His family filed a $10 million wrongful-death suit against the city that claims Lopez was executed by officers after a car wreck and chase. Police fired 42 shots, striking Lopez 16 times, according to the lawsuit.
A police department review determined the shooting in the Brighton Park neighborhood was justified. Lopez allegedly hit one of the officers with his car and trapped a second under the vehicle, investigators said.
In 2007, Lopez family attorney Terry Ekl said forensic evidence evaluated by the Illinois State Police crime lab indicated the police officers’ account of the shooting was a “total fabrication.”
One year later, the Cook County state’s attorney’s office decided not to file official misconduct charges against any of the officers as the three-year statute of limitations ran out.
The state’s attorney’s office described a two-plus-year investigation involving as many as 10 Cook County prosecutors, along with investigators from the Independent Police Review Authority.
At the time, a statement issued by the state’s attorney’s office read: “Though there were allegations that this was not a justified shooting by Chicago Police, outside experts and other evidence examined by our office contradicted these charges.”
Earlier this year, Ald. Danny Solis (25th), one of the mayor’s staunchest City Council supporters, pressed the newly-appointed administrator of the Independent Police Review Authority on the outcome of the Emmanuel Lopez investigation.
Solis was frustrated when Sharon Fairley came up empty.
“It you can’t answer these questions, this [hearing] is a waste of time,” Solis told Fairley.
A deputy corporation counsel subsequently acknowledged that IPRA “did not exist” in 2005, when Lopez was shot. At the time, police shootings were investigated by the Chicago Police Department’s Office of Professional Standards.
Still, Ald. Susan Sadlowski-Garza (10th) demanded to know why Van Dyke’s role in the Emmanuel Lopez case was not taken into account when IPRA investigators questioned the officer after the Laquan McDonald shooting.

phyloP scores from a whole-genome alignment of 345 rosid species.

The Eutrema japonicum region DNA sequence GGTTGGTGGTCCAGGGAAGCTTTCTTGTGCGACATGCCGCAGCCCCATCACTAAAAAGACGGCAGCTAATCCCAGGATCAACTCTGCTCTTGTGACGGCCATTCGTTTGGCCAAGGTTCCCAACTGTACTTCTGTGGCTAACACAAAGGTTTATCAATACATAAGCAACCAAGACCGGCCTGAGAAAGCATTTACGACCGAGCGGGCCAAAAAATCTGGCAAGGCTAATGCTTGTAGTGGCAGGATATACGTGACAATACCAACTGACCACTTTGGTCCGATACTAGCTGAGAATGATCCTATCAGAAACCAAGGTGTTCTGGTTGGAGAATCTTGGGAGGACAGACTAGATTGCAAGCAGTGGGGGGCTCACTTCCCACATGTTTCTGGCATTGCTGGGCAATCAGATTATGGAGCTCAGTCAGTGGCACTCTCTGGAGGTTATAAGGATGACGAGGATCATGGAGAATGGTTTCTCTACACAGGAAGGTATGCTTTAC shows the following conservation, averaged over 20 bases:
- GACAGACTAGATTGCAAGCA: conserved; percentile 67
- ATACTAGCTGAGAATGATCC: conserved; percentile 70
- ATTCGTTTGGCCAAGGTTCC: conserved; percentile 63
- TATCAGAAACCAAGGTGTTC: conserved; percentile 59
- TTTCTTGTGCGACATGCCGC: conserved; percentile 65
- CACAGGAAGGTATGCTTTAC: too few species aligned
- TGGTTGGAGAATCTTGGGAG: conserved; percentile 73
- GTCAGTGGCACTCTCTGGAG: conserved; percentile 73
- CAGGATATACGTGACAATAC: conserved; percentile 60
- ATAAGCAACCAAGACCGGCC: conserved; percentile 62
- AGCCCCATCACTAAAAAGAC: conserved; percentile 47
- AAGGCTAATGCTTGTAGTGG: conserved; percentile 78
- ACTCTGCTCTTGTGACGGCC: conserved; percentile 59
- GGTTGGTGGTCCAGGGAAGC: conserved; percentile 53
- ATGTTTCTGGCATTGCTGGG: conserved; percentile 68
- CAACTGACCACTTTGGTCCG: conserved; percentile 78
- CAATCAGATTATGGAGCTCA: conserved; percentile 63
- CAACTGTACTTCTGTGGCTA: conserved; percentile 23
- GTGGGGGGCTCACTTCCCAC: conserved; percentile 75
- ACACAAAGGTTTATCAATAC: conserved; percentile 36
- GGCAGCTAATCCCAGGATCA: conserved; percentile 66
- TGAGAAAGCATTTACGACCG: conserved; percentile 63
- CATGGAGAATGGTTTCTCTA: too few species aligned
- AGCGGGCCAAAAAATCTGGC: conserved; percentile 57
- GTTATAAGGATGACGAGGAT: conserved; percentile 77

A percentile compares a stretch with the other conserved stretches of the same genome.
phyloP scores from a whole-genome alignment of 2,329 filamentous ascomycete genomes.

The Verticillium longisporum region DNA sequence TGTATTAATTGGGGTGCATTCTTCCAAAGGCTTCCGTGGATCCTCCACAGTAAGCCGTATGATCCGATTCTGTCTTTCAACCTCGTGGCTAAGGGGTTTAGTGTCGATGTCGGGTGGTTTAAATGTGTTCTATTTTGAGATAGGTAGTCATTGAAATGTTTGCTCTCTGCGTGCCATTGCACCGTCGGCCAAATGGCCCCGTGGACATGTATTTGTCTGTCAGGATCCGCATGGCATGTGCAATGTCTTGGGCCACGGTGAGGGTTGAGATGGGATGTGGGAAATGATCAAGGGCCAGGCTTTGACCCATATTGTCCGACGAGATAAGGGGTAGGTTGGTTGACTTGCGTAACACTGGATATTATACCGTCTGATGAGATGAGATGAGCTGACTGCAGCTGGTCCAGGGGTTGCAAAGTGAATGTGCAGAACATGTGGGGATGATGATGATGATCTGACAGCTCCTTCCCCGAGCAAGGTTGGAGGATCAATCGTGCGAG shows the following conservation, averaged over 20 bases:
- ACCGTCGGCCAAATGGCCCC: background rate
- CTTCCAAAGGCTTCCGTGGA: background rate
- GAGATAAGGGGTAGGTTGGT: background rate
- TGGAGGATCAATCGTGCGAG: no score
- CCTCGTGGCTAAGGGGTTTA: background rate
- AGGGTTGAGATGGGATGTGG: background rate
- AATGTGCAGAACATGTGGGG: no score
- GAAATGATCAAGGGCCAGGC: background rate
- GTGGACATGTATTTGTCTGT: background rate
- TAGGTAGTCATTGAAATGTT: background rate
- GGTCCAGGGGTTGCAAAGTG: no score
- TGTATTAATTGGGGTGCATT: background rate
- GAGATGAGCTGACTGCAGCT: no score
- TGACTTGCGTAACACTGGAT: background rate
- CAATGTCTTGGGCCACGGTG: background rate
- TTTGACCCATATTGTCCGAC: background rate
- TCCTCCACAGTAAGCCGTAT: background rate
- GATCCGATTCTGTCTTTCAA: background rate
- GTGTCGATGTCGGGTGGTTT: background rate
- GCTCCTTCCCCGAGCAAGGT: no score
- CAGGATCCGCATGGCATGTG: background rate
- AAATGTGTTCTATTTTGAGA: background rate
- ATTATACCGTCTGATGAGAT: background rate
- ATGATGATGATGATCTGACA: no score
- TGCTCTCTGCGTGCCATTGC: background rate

Garza further questioned why IPRA investigators questioned Van Dyke before watching the incendiary dashcam video of the McDonald shooting and failed to reinterview Van Dyke after finally watching the video that has since been played around the world.
Referring to Van Dyke’s past history, Garza said, “He shot somebody 16 times. He had 18 citizen complaints. If we keep shoving this stuff under the rug, this will never change.”
Solis wasn’t the only alderman who was not satisfied with Fairley’s answers about the Emmanuel Lopez case.
“If we go on with this, we’re going to be here for weeks,” said Ald. Edward Burke (14th).
Contacted Friday, Cardenas called the $2.2 million settlement long overdue.
“This young man was undocumented. He has no voice. He had a couple off drinks over the limit. He shouldn’t have been driving. He ran into an off-duty police officer and, an hour later, he ends up dead with 16 bullets in him, 15 in his back,” Cardenas said.
“The police report said the officer fired because he feared for his life. But, I never saw anybody walking backwards trying to hurt somebody. If he was anyone else — if this person had been any other color — the community would have been outraged about what happened to this man. But, he was a nobody. There was no reason for him to end up being dead.”
As for Van Dyke’s role in the incident, Cardenas said, “The report was not accurate. It appears that he covered up for his friends the same way they covered up for him” in the Laquan McDonald case.